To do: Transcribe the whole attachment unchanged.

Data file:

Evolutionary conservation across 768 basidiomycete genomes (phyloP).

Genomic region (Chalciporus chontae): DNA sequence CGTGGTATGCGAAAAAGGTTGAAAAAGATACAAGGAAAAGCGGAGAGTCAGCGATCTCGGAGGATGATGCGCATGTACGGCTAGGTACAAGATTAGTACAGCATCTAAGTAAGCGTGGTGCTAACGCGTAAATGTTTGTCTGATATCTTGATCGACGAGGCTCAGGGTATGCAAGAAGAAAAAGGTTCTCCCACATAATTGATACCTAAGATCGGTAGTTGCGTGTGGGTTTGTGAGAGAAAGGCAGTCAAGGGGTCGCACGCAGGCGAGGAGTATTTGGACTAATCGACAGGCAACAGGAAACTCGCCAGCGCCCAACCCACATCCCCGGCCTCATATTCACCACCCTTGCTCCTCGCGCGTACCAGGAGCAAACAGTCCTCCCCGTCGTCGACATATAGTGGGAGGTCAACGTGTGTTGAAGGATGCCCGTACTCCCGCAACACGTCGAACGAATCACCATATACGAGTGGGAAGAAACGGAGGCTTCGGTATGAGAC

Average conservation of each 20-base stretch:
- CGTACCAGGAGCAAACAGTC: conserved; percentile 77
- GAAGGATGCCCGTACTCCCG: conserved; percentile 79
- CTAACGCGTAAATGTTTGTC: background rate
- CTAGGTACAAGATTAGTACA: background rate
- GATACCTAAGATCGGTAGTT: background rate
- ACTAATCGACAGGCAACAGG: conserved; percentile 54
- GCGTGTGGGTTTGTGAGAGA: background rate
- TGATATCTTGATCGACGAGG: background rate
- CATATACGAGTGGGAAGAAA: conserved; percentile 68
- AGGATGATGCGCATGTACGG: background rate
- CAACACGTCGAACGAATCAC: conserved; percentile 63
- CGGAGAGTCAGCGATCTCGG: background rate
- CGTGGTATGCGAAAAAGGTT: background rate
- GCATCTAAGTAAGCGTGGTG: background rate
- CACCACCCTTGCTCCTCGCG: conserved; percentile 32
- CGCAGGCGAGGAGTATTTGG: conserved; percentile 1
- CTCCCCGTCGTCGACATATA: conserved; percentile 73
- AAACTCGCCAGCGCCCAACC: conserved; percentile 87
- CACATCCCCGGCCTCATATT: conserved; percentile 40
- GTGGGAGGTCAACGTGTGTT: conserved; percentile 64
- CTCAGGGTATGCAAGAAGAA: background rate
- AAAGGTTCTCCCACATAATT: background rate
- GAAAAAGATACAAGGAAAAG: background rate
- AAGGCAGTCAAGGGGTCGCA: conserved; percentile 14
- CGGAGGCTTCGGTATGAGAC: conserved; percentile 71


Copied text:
Evolutionary conservation across 768 basidiomycete genomes (phyloP).

Genomic region (Chalciporus chontae): DNA sequence CGTGGTATGCGAAAAAGGTTGAAAAAGATACAAGGAAAAGCGGAGAGTCAGCGATCTCGGAGGATGATGCGCATGTACGGCTAGGTACAAGATTAGTACAGCATCTAAGTAAGCGTGGTGCTAACGCGTAAATGTTTGTCTGATATCTTGATCGACGAGGCTCAGGGTATGCAAGAAGAAAAAGGTTCTCCCACATAATTGATACCTAAGATCGGTAGTTGCGTGTGGGTTTGTGAGAGAAAGGCAGTCAAGGGGTCGCACGCAGGCGAGGAGTATTTGGACTAATCGACAGGCAACAGGAAACTCGCCAGCGCCCAACCCACATCCCCGGCCTCATATTCACCACCCTTGCTCCTCGCGCGTACCAGGAGCAAACAGTCCTCCCCGTCGTCGACATATAGTGGGAGGTCAACGTGTGTTGAAGGATGCCCGTACTCCCGCAACACGTCGAACGAATCACCATATACGAGTGGGAAGAAACGGAGGCTTCGGTATGAGAC

Average conservation of each 20-base stretch:
- CGTACCAGGAGCAAACAGTC: conserved; percentile 77
- GAAGGATGCCCGTACTCCCG: conserved; percentile 79
- CTAACGCGTAAATGTTTGTC: background rate
- CTAGGTACAAGATTAGTACA: background rate
- GATACCTAAGATCGGTAGTT: background rate
- ACTAATCGACAGGCAACAGG: conserved; percentile 54
- GCGTGTGGGTTTGTGAGAGA: background rate
- TGATATCTTGATCGACGAGG: background rate
- CATATACGAGTGGGAAGAAA: conserved; percentile 68
- AGGATGATGCGCATGTACGG: background rate
- CAACACGTCGAACGAATCAC: conserved; percentile 63
- CGGAGAGTCAGCGATCTCGG: background rate
- CGTGGTATGCGAAAAAGGTT: background rate
- GCATCTAAGTAAGCGTGGTG: background rate
- CACCACCCTTGCTCCTCGCG: conserved; percentile 32
- CGCAGGCGAGGAGTATTTGG: conserved; percentile 1
- CTCCCCGTCGTCGACATATA: conserved; percentile 73
- AAACTCGCCAGCGCCCAACC: conserved; percentile 87
- CACATCCCCGGCCTCATATT: conserved; percentile 40
- GTGGGAGGTCAACGTGTGTT: conserved; percentile 64
- CTCAGGGTATGCAAGAAGAA: background rate
- AAAGGTTCTCCCACATAATT: background rate
- GAAAAAGATACAAGGAAAAG: background rate
- AAGGCAGTCAAGGGGTCGCA: conserved; percentile 14
- CGGAGGCTTCGGTATGAGAC: conserved; percentile 71